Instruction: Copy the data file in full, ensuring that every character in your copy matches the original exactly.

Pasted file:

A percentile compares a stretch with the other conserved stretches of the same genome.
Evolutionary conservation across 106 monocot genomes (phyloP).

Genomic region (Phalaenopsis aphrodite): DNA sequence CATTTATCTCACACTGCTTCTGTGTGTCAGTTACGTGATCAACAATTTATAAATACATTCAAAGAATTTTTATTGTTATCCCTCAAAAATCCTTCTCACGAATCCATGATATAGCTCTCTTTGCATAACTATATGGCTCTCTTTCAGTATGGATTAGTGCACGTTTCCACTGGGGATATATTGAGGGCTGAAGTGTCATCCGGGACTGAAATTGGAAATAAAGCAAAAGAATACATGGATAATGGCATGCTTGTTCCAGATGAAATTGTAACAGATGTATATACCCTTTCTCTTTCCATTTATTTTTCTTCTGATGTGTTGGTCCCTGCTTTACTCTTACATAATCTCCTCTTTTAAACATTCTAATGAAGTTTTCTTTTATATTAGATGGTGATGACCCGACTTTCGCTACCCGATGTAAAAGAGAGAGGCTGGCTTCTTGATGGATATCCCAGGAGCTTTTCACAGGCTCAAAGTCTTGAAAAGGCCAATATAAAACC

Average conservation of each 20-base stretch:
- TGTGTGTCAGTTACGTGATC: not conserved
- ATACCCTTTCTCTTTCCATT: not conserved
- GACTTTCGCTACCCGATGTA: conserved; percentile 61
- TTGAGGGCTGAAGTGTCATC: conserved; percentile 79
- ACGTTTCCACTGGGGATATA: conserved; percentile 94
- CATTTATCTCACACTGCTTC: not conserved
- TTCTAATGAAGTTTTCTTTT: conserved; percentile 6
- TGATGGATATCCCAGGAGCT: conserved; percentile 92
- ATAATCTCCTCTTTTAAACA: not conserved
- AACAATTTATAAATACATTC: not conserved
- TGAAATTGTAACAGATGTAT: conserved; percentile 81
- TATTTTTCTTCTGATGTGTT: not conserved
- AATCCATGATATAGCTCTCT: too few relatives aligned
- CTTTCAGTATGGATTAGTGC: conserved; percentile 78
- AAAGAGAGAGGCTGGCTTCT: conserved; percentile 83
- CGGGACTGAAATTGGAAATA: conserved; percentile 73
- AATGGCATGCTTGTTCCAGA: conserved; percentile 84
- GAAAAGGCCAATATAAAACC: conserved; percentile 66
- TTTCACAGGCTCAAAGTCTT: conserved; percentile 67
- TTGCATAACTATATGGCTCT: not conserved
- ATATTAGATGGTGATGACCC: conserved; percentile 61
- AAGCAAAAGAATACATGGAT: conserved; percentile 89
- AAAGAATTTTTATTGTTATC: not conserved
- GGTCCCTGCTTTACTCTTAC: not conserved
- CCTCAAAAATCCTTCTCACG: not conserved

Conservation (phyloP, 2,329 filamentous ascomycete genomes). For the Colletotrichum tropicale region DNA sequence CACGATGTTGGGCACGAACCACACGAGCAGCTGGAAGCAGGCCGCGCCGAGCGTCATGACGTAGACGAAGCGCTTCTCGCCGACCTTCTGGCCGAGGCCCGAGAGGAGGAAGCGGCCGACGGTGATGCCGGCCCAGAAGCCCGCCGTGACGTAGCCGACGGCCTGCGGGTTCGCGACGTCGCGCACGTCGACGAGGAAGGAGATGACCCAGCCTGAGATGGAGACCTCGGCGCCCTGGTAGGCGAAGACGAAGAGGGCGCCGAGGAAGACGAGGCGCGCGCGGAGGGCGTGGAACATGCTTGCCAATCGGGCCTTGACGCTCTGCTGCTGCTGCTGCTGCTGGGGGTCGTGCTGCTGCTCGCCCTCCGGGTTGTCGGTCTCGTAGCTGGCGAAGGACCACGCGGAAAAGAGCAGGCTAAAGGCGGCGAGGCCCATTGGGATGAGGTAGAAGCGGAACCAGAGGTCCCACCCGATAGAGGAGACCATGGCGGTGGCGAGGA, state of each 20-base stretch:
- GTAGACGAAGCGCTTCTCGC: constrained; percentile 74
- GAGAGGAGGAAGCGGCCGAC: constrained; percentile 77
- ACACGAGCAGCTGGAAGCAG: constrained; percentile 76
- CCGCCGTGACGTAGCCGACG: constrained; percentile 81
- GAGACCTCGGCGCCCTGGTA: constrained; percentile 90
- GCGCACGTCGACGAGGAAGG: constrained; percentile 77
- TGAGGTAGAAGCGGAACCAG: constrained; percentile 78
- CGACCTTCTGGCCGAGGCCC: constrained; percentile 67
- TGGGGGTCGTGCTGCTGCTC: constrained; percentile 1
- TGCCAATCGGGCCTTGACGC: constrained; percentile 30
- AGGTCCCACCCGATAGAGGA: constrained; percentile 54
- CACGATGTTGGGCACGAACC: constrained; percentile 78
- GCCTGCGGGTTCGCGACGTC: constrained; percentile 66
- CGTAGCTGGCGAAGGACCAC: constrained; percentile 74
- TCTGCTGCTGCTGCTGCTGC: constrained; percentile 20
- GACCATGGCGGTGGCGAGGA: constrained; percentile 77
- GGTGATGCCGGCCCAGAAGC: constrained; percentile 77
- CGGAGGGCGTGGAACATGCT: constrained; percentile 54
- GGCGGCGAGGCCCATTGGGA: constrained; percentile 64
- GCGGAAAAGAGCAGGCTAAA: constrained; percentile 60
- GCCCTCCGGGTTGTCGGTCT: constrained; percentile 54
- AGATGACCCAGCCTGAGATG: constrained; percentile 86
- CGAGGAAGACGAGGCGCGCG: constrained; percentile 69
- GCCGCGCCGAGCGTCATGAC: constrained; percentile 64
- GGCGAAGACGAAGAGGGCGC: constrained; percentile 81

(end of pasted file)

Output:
A percentile compares a stretch with the other conserved stretches of the same genome.
Evolutionary conservation across 106 monocot genomes (phyloP).

Genomic region (Phalaenopsis aphrodite): DNA sequence CATTTATCTCACACTGCTTCTGTGTGTCAGTTACGTGATCAACAATTTATAAATACATTCAAAGAATTTTTATTGTTATCCCTCAAAAATCCTTCTCACGAATCCATGATATAGCTCTCTTTGCATAACTATATGGCTCTCTTTCAGTATGGATTAGTGCACGTTTCCACTGGGGATATATTGAGGGCTGAAGTGTCATCCGGGACTGAAATTGGAAATAAAGCAAAAGAATACATGGATAATGGCATGCTTGTTCCAGATGAAATTGTAACAGATGTATATACCCTTTCTCTTTCCATTTATTTTTCTTCTGATGTGTTGGTCCCTGCTTTACTCTTACATAATCTCCTCTTTTAAACATTCTAATGAAGTTTTCTTTTATATTAGATGGTGATGACCCGACTTTCGCTACCCGATGTAAAAGAGAGAGGCTGGCTTCTTGATGGATATCCCAGGAGCTTTTCACAGGCTCAAAGTCTTGAAAAGGCCAATATAAAACC

Average conservation of each 20-base stretch:
- TGTGTGTCAGTTACGTGATC: not conserved
- ATACCCTTTCTCTTTCCATT: not conserved
- GACTTTCGCTACCCGATGTA: conserved; percentile 61
- TTGAGGGCTGAAGTGTCATC: conserved; percentile 79
- ACGTTTCCACTGGGGATATA: conserved; percentile 94
- CATTTATCTCACACTGCTTC: not conserved
- TTCTAATGAAGTTTTCTTTT: conserved; percentile 6
- TGATGGATATCCCAGGAGCT: conserved; percentile 92
- ATAATCTCCTCTTTTAAACA: not conserved
- AACAATTTATAAATACATTC: not conserved
- TGAAATTGTAACAGATGTAT: conserved; percentile 81
- TATTTTTCTTCTGATGTGTT: not conserved
- AATCCATGATATAGCTCTCT: too few relatives aligned
- CTTTCAGTATGGATTAGTGC: conserved; percentile 78
- AAAGAGAGAGGCTGGCTTCT: conserved; percentile 83
- CGGGACTGAAATTGGAAATA: conserved; percentile 73
- AATGGCATGCTTGTTCCAGA: conserved; percentile 84
- GAAAAGGCCAATATAAAACC: conserved; percentile 66
- TTTCACAGGCTCAAAGTCTT: conserved; percentile 67
- TTGCATAACTATATGGCTCT: not conserved
- ATATTAGATGGTGATGACCC: conserved; percentile 61
- AAGCAAAAGAATACATGGAT: conserved; percentile 89
- AAAGAATTTTTATTGTTATC: not conserved
- GGTCCCTGCTTTACTCTTAC: not conserved
- CCTCAAAAATCCTTCTCACG: not conserved

Conservation (phyloP, 2,329 filamentous ascomycete genomes). For the Colletotrichum tropicale region DNA sequence CACGATGTTGGGCACGAACCACACGAGCAGCTGGAAGCAGGCCGCGCCGAGCGTCATGACGTAGACGAAGCGCTTCTCGCCGACCTTCTGGCCGAGGCCCGAGAGGAGGAAGCGGCCGACGGTGATGCCGGCCCAGAAGCCCGCCGTGACGTAGCCGACGGCCTGCGGGTTCGCGACGTCGCGCACGTCGACGAGGAAGGAGATGACCCAGCCTGAGATGGAGACCTCGGCGCCCTGGTAGGCGAAGACGAAGAGGGCGCCGAGGAAGACGAGGCGCGCGCGGAGGGCGTGGAACATGCTTGCCAATCGGGCCTTGACGCTCTGCTGCTGCTGCTGCTGCTGGGGGTCGTGCTGCTGCTCGCCCTCCGGGTTGTCGGTCTCGTAGCTGGCGAAGGACCACGCGGAAAAGAGCAGGCTAAAGGCGGCGAGGCCCATTGGGATGAGGTAGAAGCGGAACCAGAGGTCCCACCCGATAGAGGAGACCATGGCGGTGGCGAGGA, state of each 20-base stretch:
- GTAGACGAAGCGCTTCTCGC: constrained; percentile 74
- GAGAGGAGGAAGCGGCCGAC: constrained; percentile 77
- ACACGAGCAGCTGGAAGCAG: constrained; percentile 76
- CCGCCGTGACGTAGCCGACG: constrained; percentile 81
- GAGACCTCGGCGCCCTGGTA: constrained; percentile 90
- GCGCACGTCGACGAGGAAGG: constrained; percentile 77
- TGAGGTAGAAGCGGAACCAG: constrained; percentile 78
- CGACCTTCTGGCCGAGGCCC: constrained; percentile 67
- TGGGGGTCGTGCTGCTGCTC: constrained; percentile 1
- TGCCAATCGGGCCTTGACGC: constrained; percentile 30
- AGGTCCCACCCGATAGAGGA: constrained; percentile 54
- CACGATGTTGGGCACGAACC: constrained; percentile 78
- GCCTGCGGGTTCGCGACGTC: constrained; percentile 66
- CGTAGCTGGCGAAGGACCAC: constrained; percentile 74
- TCTGCTGCTGCTGCTGCTGC: constrained; percentile 20
- GACCATGGCGGTGGCGAGGA: constrained; percentile 77
- GGTGATGCCGGCCCAGAAGC: constrained; percentile 77
- CGGAGGGCGTGGAACATGCT: constrained; percentile 54
- GGCGGCGAGGCCCATTGGGA: constrained; percentile 64
- GCGGAAAAGAGCAGGCTAAA: constrained; percentile 60
- GCCCTCCGGGTTGTCGGTCT: constrained; percentile 54
- AGATGACCCAGCCTGAGATG: constrained; percentile 86
- CGAGGAAGACGAGGCGCGCG: constrained; percentile 69
- GCCGCGCCGAGCGTCATGAC: constrained; percentile 64
- GGCGAAGACGAAGAGGGCGC: constrained; percentile 81